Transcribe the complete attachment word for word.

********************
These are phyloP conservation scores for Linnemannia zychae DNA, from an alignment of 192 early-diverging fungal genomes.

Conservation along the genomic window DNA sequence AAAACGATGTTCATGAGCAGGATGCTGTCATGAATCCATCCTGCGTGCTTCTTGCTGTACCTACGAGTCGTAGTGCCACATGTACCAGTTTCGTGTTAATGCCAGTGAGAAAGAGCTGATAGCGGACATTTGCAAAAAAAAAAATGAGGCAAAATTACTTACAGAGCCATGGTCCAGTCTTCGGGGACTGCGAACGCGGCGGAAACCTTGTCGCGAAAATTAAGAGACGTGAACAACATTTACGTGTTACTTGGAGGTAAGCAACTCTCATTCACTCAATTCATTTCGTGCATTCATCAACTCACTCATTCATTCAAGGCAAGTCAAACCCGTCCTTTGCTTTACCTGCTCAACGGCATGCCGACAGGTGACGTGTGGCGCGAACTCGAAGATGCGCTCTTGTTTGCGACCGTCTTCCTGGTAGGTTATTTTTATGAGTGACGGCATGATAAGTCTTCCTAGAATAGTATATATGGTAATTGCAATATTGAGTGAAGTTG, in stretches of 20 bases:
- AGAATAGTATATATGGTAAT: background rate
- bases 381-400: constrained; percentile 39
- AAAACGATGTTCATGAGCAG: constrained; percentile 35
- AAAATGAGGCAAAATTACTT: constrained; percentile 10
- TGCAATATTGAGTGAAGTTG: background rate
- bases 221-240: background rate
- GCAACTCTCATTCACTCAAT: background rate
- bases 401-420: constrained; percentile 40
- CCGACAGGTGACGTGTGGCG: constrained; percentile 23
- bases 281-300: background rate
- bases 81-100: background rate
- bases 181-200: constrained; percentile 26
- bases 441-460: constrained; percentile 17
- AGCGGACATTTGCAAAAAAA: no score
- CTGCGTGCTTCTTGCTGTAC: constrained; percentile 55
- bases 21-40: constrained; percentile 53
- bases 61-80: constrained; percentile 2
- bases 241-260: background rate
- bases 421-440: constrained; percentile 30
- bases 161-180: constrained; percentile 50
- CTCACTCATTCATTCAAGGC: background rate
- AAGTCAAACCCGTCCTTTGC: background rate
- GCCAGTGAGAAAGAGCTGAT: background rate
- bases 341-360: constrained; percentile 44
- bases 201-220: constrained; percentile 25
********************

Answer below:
These are phyloP conservation scores for Linnemannia zychae DNA, from an alignment of 192 early-diverging fungal genomes.

Conservation along the genomic window DNA sequence AAAACGATGTTCATGAGCAGGATGCTGTCATGAATCCATCCTGCGTGCTTCTTGCTGTACCTACGAGTCGTAGTGCCACATGTACCAGTTTCGTGTTAATGCCAGTGAGAAAGAGCTGATAGCGGACATTTGCAAAAAAAAAAATGAGGCAAAATTACTTACAGAGCCATGGTCCAGTCTTCGGGGACTGCGAACGCGGCGGAAACCTTGTCGCGAAAATTAAGAGACGTGAACAACATTTACGTGTTACTTGGAGGTAAGCAACTCTCATTCACTCAATTCATTTCGTGCATTCATCAACTCACTCATTCATTCAAGGCAAGTCAAACCCGTCCTTTGCTTTACCTGCTCAACGGCATGCCGACAGGTGACGTGTGGCGCGAACTCGAAGATGCGCTCTTGTTTGCGACCGTCTTCCTGGTAGGTTATTTTTATGAGTGACGGCATGATAAGTCTTCCTAGAATAGTATATATGGTAATTGCAATATTGAGTGAAGTTG, in stretches of 20 bases:
- AGAATAGTATATATGGTAAT: background rate
- bases 381-400: constrained; percentile 39
- AAAACGATGTTCATGAGCAG: constrained; percentile 35
- AAAATGAGGCAAAATTACTT: constrained; percentile 10
- TGCAATATTGAGTGAAGTTG: background rate
- bases 221-240: background rate
- GCAACTCTCATTCACTCAAT: background rate
- bases 401-420: constrained; percentile 40
- CCGACAGGTGACGTGTGGCG: constrained; percentile 23
- bases 281-300: background rate
- bases 81-100: background rate
- bases 181-200: constrained; percentile 26
- bases 441-460: constrained; percentile 17
- AGCGGACATTTGCAAAAAAA: no score
- CTGCGTGCTTCTTGCTGTAC: constrained; percentile 55
- bases 21-40: constrained; percentile 53
- bases 61-80: constrained; percentile 2
- bases 241-260: background rate
- bases 421-440: constrained; percentile 30
- bases 161-180: constrained; percentile 50
- CTCACTCATTCATTCAAGGC: background rate
- AAGTCAAACCCGTCCTTTGC: background rate
- GCCAGTGAGAAAGAGCTGAT: background rate
- bases 341-360: constrained; percentile 44
- bases 201-220: constrained; percentile 25